Dunany

Beaver Control

10 November 2015

For cottagers, beavers are often a real nuisance. As some of you have experiences, they cut trees on the shoreline, build huts on our docks and sometimes disturb late evening swimmers.

That is why one of the key services the DCA provides to it’s residents is beaver control. Municipalities take charge when their infrastructures are at risk but when they roam our lakes we are on our own.

Here are a few things you might want to know about them.Trappeur 2014

  • Beavers just love quiet and peaceful lakes like ours and especially some of their trees: poplar, birch and alder, their favourite food.
  • You will usually find one family or colony on each lake. Each one contains from two to twelve individuals.
  • Mating occurs in the January – February period and little beavers – 3 or 4 at a time – are born in May. They become adults in a couple of years.
  • There are beavers throughout North America now. In Quebec, highest population densities are found in Abitibi-Temiscamingue, Outaouais and in the Laurentians.
  • Their natural predator is the wolf. Many also die from tularemia, an infectious disease.
  • Trapping season begins October 25 when their pelts have some value.
  • Beavers are especially active at the end of summer when they prepare for winter. Those who damage our shoreline are caged and sent to zoos or hunting grounds where they are desired. If they do a lot of damage they can be trapped.
  • When traps are set, signs are put up and residents personally informed and asked to keep their pets on leash for a few days.
  • It is estimated that there are 3.5 beaver colonies per 10 square kilometres in our region. Using that rule of thumb, there would be about five colonies in the Dunany watershed. With an average of 5 beavers per colonies, that would be a total of 25 beavers in Dunany. Which, by the way, is the estimate that our trapper Marcel Gauthier gave us.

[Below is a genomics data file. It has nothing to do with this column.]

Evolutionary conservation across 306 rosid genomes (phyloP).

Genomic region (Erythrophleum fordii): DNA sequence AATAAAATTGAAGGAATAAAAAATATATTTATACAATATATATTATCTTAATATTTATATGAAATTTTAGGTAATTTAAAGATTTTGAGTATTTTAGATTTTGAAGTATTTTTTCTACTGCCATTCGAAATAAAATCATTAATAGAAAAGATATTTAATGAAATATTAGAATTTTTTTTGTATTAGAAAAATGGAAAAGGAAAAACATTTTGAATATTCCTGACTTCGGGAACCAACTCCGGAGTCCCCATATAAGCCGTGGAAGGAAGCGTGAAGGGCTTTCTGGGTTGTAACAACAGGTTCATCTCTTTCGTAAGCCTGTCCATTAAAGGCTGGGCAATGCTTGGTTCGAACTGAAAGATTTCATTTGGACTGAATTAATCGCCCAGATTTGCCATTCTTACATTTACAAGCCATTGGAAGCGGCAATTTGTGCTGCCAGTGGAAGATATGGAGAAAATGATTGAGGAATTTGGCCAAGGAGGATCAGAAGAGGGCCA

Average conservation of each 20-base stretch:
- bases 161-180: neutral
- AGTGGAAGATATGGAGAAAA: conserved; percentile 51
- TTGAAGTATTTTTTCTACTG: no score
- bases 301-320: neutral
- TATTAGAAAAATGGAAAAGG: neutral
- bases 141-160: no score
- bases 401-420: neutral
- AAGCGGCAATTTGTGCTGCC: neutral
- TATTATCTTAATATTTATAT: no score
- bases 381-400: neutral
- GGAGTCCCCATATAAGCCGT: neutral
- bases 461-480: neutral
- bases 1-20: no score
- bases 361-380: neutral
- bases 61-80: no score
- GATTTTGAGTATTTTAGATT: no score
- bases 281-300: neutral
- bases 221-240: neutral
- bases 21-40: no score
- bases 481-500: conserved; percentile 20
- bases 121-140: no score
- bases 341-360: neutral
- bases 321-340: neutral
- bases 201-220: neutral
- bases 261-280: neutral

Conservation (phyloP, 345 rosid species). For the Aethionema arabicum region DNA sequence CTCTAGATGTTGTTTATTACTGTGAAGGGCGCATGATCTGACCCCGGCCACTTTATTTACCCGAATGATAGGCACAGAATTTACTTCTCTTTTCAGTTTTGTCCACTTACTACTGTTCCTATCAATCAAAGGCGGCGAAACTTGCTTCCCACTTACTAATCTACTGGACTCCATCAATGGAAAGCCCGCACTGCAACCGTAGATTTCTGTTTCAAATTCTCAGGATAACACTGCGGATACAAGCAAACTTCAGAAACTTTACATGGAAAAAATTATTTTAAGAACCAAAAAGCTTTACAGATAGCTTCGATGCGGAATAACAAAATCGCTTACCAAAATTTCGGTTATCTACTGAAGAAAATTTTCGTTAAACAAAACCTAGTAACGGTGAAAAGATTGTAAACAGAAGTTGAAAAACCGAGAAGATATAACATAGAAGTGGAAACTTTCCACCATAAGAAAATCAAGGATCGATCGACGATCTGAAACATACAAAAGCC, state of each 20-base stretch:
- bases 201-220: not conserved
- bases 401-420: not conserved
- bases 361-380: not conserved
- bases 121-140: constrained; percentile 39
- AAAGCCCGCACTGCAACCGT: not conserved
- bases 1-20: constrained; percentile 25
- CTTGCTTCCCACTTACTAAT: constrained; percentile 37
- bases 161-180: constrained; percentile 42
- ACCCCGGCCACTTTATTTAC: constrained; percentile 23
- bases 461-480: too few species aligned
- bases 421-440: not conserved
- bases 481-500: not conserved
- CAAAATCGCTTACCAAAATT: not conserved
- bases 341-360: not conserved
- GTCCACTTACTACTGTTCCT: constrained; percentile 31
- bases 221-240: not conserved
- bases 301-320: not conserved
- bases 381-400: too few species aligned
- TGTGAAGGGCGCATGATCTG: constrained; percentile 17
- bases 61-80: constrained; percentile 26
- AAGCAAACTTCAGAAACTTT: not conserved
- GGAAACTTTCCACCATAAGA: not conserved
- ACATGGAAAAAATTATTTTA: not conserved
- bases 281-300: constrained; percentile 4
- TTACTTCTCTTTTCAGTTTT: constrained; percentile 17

• We now work with Marcel Gauthier – a very experienced trapper who lives in Lachute – to achieve that goal. He intervenes when beavers damage our properties as he did in all lakes in 2015.
  • Now that he knows our territory and the habits of our beaver colonies, we should be able to be more proactive and use different techniques such as Morency Cubes to prevent them from reaching our lakes in the first place.

Bottom line, we will always have beavers around or in our lakes. What we can do is to control that population to make sure that as few as possible reach our lakes.

 

If you need help, call or write to Robert Percy or myself.

 

 

 

 

 

  • Comments (3)

3 Responses to “Beaver Control”

  1. John Nolanon 14 Nov 2015 at 11:06 am

    This is another excellent contribution to our understanding of the nature of our beaver problem, and how we can best manage it. My personal thanks to whoever was responsible for drafting this report, as well as all the other people who have participated in this initative to control the beaver population in Dunany.

  2. Jacques Pigeonon 14 Nov 2015 at 1:18 pm

    Well, John, since I am both the researcher and author of this piece I will take the compliment.

  3. Brian McKennaon 11 Oct 2016 at 10:25 am

    Dear Jacques,

    Would you be able to tell me how to get in touch with Marcel Gauthier?

    Our cottage is near Poltimer QC.

    Thanks for this very informative article. We have encountered this problem with a 60 ft. tree about to fall in the lake from our property. My understanding is once they find a spot they like they keep coming back. Is this your experience.

    Thank you,

    Brian
    613-203-3661

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